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Gramps In Genesis, God formed the earth, then made the sun, moon, and stars. Do you think our earth was created before the rest of the universe? Wanda, from Columbia, Maryland Dear Wanda, The creation story recorded in Genesis is incorporated in a few verses of the first chapter. Such a vastly abbreviated account of such a major series of events cannot begin to express any details about the process or about the order of the creation process. Genesis 1:1-3, states that the heaven and the earth were created in the beginning.

In the beginning God created the heaven and the earth.And the earth was without form, and void; and darkness was upon the face of the deep. And the Spirit of God moved upon the face of the waters. And God said, Let there be light: and there was light.

The question is, in the beginning of what? The answer is, in the beginning of the process by which the earth was created. In Genesis 1:14-16, we read—

And God said, Let there be lights in the firmament of the heaven to divide the day from the night; and let them be for signs, and for seasons, and for days, and years: And let them be for lights in the firmament of the heaven to give light upon the earth: and it was so. And God made two great lights; the greater light to rule the day, and the lesser light to rule the night: he made the stars also.

To say, Let there be lights… to divide the day from the night, does not mean that the lights were created at that time for that singular purpose. Vegetation was placed on the earth in the third day (period of time), and the seasons weren’t introduced until the fourth day. So the actual creation process undoubtedly took long periods of time. In the Genesis account, each “day” or period of time was translated from the Hebrew “yohm” which can be rendered in English as either “day” or “time.” So when the word “day” is used in the context of the creation , it certainly does not mean a 24-day, or even a thousand year day, according to the revolutions of Kolob. It simply means a period of time, whose duration is indeterminate. The word “day” in Genesis is used in the same sense that we would say, “in the days of our forefathers.” Brigham Young, in the Journal of Discourses, 17:, p.143, gives a much more detailed description of the creation process. He recorded—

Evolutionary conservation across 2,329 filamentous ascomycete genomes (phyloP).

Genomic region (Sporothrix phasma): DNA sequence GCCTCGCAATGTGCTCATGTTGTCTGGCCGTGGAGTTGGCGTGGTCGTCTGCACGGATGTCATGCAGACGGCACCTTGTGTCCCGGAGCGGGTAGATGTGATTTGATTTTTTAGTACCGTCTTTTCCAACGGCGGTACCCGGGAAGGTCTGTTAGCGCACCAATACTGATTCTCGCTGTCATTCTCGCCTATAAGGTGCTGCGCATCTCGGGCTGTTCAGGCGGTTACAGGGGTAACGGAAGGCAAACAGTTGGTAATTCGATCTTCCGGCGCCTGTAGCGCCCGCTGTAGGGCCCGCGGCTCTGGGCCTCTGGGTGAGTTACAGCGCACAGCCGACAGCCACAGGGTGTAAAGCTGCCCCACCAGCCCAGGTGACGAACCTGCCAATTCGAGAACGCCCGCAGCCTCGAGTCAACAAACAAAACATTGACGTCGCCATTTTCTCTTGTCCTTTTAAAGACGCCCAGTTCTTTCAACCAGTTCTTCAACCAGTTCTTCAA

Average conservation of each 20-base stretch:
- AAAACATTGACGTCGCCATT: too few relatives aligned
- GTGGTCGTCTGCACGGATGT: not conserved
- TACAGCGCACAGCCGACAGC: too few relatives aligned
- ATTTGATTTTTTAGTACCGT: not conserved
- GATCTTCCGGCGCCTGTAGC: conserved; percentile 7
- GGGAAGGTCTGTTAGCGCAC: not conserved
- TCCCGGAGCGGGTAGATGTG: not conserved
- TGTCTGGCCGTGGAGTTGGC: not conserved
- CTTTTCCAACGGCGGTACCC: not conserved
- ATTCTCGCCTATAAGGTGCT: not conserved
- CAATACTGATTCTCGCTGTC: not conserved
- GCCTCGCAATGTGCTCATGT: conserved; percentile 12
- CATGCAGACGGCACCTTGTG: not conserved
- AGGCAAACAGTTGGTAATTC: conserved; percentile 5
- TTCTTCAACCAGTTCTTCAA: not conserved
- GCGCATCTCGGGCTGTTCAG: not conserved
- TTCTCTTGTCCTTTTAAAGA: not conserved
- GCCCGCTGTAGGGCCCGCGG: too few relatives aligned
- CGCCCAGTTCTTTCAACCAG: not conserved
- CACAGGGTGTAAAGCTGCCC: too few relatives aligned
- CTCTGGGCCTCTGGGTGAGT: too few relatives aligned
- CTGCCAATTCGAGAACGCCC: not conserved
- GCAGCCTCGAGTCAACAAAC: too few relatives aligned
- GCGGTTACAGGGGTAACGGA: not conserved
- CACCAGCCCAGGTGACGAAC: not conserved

“ When the earth was framed and brought into existence and man was placed upon it, it was near the throne of our Father in heaven…. And when man fell, the earth fell into space, and took up its abode in this planetary system, and the sun became our light. When the Lord said-”Let there be light,” there was light, for the earth was brought near the sun that it might reflect upon it so as to give us light by day, and the moon to give us light by night.”

So the sun was a pre-existing orb, and the phrase, “Let there be light,” has nothing to do with the creation of the sun, but with the earth traveling though space, from near the planet Kolob, which is the great governing star located closest to the celestial throne of God, to our present solar system. Gramps.

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